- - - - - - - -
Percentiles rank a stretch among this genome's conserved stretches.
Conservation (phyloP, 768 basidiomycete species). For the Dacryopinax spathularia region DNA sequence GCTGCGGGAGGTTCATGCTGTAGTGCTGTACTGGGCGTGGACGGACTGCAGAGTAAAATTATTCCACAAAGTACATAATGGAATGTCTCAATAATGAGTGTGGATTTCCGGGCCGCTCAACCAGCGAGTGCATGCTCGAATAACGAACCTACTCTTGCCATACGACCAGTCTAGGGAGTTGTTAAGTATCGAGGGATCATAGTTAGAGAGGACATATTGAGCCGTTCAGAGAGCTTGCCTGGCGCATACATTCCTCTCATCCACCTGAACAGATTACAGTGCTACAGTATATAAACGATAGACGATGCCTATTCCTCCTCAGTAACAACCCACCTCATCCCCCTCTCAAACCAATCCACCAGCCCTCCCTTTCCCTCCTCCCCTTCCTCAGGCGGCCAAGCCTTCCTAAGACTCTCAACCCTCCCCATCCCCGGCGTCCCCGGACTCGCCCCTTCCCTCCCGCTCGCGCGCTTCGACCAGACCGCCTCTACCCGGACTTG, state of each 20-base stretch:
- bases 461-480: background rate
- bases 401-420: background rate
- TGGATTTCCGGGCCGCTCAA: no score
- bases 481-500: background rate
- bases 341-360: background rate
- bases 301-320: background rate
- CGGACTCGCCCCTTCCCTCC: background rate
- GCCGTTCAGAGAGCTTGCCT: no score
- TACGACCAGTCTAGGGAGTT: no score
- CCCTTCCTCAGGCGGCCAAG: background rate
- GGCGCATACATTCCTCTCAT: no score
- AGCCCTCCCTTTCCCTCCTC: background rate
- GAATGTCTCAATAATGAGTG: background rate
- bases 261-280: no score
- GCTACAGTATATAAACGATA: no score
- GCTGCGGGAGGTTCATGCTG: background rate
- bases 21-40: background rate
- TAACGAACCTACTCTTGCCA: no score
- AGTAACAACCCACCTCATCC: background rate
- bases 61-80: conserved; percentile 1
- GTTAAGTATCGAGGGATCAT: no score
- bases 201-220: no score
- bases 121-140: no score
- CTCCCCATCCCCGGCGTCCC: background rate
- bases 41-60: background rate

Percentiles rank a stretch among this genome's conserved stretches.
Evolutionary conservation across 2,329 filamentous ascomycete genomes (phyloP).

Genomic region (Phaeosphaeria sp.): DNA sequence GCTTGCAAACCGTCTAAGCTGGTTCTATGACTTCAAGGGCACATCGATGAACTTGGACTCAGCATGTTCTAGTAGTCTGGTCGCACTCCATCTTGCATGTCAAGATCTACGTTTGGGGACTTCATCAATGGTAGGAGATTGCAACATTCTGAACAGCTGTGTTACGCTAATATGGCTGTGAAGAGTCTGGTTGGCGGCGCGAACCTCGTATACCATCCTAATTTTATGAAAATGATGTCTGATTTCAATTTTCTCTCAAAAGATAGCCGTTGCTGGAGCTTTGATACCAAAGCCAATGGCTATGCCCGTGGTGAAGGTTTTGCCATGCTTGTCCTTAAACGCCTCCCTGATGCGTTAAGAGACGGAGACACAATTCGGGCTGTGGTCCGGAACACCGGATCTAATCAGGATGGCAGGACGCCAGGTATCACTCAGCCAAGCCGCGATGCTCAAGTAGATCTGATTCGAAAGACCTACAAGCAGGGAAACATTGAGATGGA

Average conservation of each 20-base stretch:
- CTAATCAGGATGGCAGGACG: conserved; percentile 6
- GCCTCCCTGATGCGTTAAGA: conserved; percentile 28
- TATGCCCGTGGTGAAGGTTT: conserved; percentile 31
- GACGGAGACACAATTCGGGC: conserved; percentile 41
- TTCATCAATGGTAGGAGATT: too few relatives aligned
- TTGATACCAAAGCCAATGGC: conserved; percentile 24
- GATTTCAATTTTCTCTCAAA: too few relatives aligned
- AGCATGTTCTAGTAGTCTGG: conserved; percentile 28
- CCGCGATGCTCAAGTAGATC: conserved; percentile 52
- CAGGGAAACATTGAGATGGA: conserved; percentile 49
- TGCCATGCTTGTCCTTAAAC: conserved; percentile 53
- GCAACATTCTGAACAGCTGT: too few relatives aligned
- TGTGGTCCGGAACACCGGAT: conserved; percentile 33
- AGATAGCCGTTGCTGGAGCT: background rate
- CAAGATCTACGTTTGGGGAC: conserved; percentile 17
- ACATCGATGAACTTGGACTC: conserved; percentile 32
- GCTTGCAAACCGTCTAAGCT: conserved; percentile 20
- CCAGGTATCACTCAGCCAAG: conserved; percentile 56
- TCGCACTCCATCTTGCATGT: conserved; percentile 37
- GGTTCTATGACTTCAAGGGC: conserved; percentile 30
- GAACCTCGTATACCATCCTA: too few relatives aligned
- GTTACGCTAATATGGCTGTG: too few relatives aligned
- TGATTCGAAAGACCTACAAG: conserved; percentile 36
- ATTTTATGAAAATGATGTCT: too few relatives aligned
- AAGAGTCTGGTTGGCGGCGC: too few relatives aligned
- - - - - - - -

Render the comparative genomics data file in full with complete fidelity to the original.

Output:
Percentiles rank a stretch among this genome's conserved stretches.
Conservation (phyloP, 768 basidiomycete species). For the Dacryopinax spathularia region DNA sequence GCTGCGGGAGGTTCATGCTGTAGTGCTGTACTGGGCGTGGACGGACTGCAGAGTAAAATTATTCCACAAAGTACATAATGGAATGTCTCAATAATGAGTGTGGATTTCCGGGCCGCTCAACCAGCGAGTGCATGCTCGAATAACGAACCTACTCTTGCCATACGACCAGTCTAGGGAGTTGTTAAGTATCGAGGGATCATAGTTAGAGAGGACATATTGAGCCGTTCAGAGAGCTTGCCTGGCGCATACATTCCTCTCATCCACCTGAACAGATTACAGTGCTACAGTATATAAACGATAGACGATGCCTATTCCTCCTCAGTAACAACCCACCTCATCCCCCTCTCAAACCAATCCACCAGCCCTCCCTTTCCCTCCTCCCCTTCCTCAGGCGGCCAAGCCTTCCTAAGACTCTCAACCCTCCCCATCCCCGGCGTCCCCGGACTCGCCCCTTCCCTCCCGCTCGCGCGCTTCGACCAGACCGCCTCTACCCGGACTTG, state of each 20-base stretch:
- bases 461-480: background rate
- bases 401-420: background rate
- TGGATTTCCGGGCCGCTCAA: no score
- bases 481-500: background rate
- bases 341-360: background rate
- bases 301-320: background rate
- CGGACTCGCCCCTTCCCTCC: background rate
- GCCGTTCAGAGAGCTTGCCT: no score
- TACGACCAGTCTAGGGAGTT: no score
- CCCTTCCTCAGGCGGCCAAG: background rate
- GGCGCATACATTCCTCTCAT: no score
- AGCCCTCCCTTTCCCTCCTC: background rate
- GAATGTCTCAATAATGAGTG: background rate
- bases 261-280: no score
- GCTACAGTATATAAACGATA: no score
- GCTGCGGGAGGTTCATGCTG: background rate
- bases 21-40: background rate
- TAACGAACCTACTCTTGCCA: no score
- AGTAACAACCCACCTCATCC: background rate
- bases 61-80: conserved; percentile 1
- GTTAAGTATCGAGGGATCAT: no score
- bases 201-220: no score
- bases 121-140: no score
- CTCCCCATCCCCGGCGTCCC: background rate
- bases 41-60: background rate

Percentiles rank a stretch among this genome's conserved stretches.
Evolutionary conservation across 2,329 filamentous ascomycete genomes (phyloP).

Genomic region (Phaeosphaeria sp.): DNA sequence GCTTGCAAACCGTCTAAGCTGGTTCTATGACTTCAAGGGCACATCGATGAACTTGGACTCAGCATGTTCTAGTAGTCTGGTCGCACTCCATCTTGCATGTCAAGATCTACGTTTGGGGACTTCATCAATGGTAGGAGATTGCAACATTCTGAACAGCTGTGTTACGCTAATATGGCTGTGAAGAGTCTGGTTGGCGGCGCGAACCTCGTATACCATCCTAATTTTATGAAAATGATGTCTGATTTCAATTTTCTCTCAAAAGATAGCCGTTGCTGGAGCTTTGATACCAAAGCCAATGGCTATGCCCGTGGTGAAGGTTTTGCCATGCTTGTCCTTAAACGCCTCCCTGATGCGTTAAGAGACGGAGACACAATTCGGGCTGTGGTCCGGAACACCGGATCTAATCAGGATGGCAGGACGCCAGGTATCACTCAGCCAAGCCGCGATGCTCAAGTAGATCTGATTCGAAAGACCTACAAGCAGGGAAACATTGAGATGGA

Average conservation of each 20-base stretch:
- CTAATCAGGATGGCAGGACG: conserved; percentile 6
- GCCTCCCTGATGCGTTAAGA: conserved; percentile 28
- TATGCCCGTGGTGAAGGTTT: conserved; percentile 31
- GACGGAGACACAATTCGGGC: conserved; percentile 41
- TTCATCAATGGTAGGAGATT: too few relatives aligned
- TTGATACCAAAGCCAATGGC: conserved; percentile 24
- GATTTCAATTTTCTCTCAAA: too few relatives aligned
- AGCATGTTCTAGTAGTCTGG: conserved; percentile 28
- CCGCGATGCTCAAGTAGATC: conserved; percentile 52
- CAGGGAAACATTGAGATGGA: conserved; percentile 49
- TGCCATGCTTGTCCTTAAAC: conserved; percentile 53
- GCAACATTCTGAACAGCTGT: too few relatives aligned
- TGTGGTCCGGAACACCGGAT: conserved; percentile 33
- AGATAGCCGTTGCTGGAGCT: background rate
- CAAGATCTACGTTTGGGGAC: conserved; percentile 17
- ACATCGATGAACTTGGACTC: conserved; percentile 32
- GCTTGCAAACCGTCTAAGCT: conserved; percentile 20
- CCAGGTATCACTCAGCCAAG: conserved; percentile 56
- TCGCACTCCATCTTGCATGT: conserved; percentile 37
- GGTTCTATGACTTCAAGGGC: conserved; percentile 30
- GAACCTCGTATACCATCCTA: too few relatives aligned
- GTTACGCTAATATGGCTGTG: too few relatives aligned
- TGATTCGAAAGACCTACAAG: conserved; percentile 36
- ATTTTATGAAAATGATGTCT: too few relatives aligned
- AAGAGTCTGGTTGGCGGCGC: too few relatives aligned